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NATO General Warns Hard-Line Croats

May 1, 1998

DRVAR, Bosnia-Herzegovina (AP) _ Backed by Apache helicopters and armored vehicles, NATO’s top commander toured this violence-wracked town Friday to warn hard-line Croats against attacking returning Serbs.

NATO commander U.S. Gen. Wesley Clark visited Drvar along with Gen. Eric Shinseki, the alliance’s commander in Bosnia, and Carlos Westendorp, Bosnia’s top international mediator.

The visit _ and the tight security surrounding it _ underlined the uneasiness following a riot last week by 1,500 Croats who burned Serb homes and aid offices, overturned vehicles and hurled stones at Serbs and U.N. peacekeepers. About 20 people were injured.

Tensions in Drvar soared two weeks ago after an elderly Serb couple was discovered murdered in their burning home. Croat hard-liners have continued harassing Serbs since last week’s riots and more than 200 have fled to Serb-held territory.

Helicopters buzzed overhead Friday and NATO armored vehicles prowled the streets of Drvar, a town seen as a test of international resolve to get Bosnian refugees back home this year.

The town, 140 miles west of Sarajevo, was almost wholly Serb before the Bosnian war, but was taken over by Croat forces in 1995 and now houses about 8,000 Croats driven from homes elsewhere in Bosnia by the Serbs. About 2,000 Serbs have returned, most in recent months.

Westendorp said NATO officials and diplomats were ``putting together a series of measures″ to be announced shortly.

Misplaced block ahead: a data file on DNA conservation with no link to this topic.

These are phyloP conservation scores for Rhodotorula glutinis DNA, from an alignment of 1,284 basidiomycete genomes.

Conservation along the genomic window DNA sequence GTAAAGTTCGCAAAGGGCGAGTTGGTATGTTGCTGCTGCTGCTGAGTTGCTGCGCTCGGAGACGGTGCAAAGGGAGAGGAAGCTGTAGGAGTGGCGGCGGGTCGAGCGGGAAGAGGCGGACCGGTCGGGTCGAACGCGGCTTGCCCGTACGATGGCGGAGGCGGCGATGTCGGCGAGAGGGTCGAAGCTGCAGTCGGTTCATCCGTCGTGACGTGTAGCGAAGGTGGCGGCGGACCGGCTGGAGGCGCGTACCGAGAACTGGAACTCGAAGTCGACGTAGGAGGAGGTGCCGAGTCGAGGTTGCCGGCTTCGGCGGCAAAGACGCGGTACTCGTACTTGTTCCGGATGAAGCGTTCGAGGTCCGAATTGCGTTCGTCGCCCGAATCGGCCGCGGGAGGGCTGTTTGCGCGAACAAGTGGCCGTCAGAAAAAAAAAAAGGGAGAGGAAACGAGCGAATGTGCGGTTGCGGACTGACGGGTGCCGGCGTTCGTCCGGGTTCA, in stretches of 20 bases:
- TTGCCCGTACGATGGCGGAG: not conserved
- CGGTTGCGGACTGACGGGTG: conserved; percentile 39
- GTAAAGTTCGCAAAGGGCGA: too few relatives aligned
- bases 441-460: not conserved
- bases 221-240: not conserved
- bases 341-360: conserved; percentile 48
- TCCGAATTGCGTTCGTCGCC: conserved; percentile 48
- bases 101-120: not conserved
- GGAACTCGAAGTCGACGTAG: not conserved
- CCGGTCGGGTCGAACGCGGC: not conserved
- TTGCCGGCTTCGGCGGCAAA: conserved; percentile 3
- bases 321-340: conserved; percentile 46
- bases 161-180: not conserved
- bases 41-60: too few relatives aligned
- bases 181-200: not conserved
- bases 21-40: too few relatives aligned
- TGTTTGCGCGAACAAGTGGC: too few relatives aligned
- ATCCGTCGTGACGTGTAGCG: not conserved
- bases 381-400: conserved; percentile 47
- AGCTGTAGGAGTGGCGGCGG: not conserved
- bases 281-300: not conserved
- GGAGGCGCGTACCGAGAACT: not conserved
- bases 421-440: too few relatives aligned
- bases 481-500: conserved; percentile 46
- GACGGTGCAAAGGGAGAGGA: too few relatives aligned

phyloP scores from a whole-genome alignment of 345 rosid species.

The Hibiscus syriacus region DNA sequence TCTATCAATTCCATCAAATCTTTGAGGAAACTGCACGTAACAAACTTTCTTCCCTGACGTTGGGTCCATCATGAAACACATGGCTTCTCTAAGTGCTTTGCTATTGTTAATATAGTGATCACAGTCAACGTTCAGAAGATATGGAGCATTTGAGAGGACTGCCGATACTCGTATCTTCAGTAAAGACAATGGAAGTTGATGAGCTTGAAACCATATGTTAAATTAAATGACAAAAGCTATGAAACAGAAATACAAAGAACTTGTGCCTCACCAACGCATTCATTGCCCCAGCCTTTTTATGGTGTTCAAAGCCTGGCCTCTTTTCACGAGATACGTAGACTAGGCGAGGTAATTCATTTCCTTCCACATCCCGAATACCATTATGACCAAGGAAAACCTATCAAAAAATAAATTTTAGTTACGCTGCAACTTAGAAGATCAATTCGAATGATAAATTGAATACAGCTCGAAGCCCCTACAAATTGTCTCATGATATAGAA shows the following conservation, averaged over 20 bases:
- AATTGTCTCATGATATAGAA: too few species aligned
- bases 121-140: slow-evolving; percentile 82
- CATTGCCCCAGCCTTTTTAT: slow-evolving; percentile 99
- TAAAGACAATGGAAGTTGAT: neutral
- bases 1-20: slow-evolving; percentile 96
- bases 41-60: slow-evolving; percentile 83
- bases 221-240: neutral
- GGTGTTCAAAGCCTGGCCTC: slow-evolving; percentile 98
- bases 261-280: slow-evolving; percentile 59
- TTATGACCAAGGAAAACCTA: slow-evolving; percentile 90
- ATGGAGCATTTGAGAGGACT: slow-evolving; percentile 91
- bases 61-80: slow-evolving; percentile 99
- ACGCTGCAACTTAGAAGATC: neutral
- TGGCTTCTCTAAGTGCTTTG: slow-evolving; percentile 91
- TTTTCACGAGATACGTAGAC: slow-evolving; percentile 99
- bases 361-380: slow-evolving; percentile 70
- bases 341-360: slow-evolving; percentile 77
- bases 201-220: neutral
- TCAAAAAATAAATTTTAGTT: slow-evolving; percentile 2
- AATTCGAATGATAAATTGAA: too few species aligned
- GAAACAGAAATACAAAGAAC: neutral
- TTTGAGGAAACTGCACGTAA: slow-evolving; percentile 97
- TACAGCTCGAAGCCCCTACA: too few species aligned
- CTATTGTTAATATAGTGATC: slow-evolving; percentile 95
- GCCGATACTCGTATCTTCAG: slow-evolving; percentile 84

International officials are expected to remove local Croat hard-liners from office, bar them from September elections and bring criminal charges against them. NATO and the U.N. international police have beefed up security and plan immediate aid to rebuild burned Serb homes.

``We will not tolerate an attempt to return to the ethnic hatred and violence from the past,″ said Maj. Chris Kinsville-Heyne, a British NATO spokesman.

A confidential report by one international group said Bosnian Croat soldiers and the local police chief participated in last week’s riot, which it said was organized by a Croat fired by Westendorp last month as Drvar’s deputy mayor.

On Friday, a U.S. Navy P-C3 Orion surveillance plane flew over Drvar, videotaping the area with a zoom lens. Crewmembers told an Associated Press reporter on board that their job was to look for large crowds, roadblocks or any disturbances.

Pero Novakovic, a 67-year-old Serb, said Bosnian Serbs in town don’t have electricity and are afraid to go out to buy food.

``I am still an optimist, but all depends upon the international community,″ he said.

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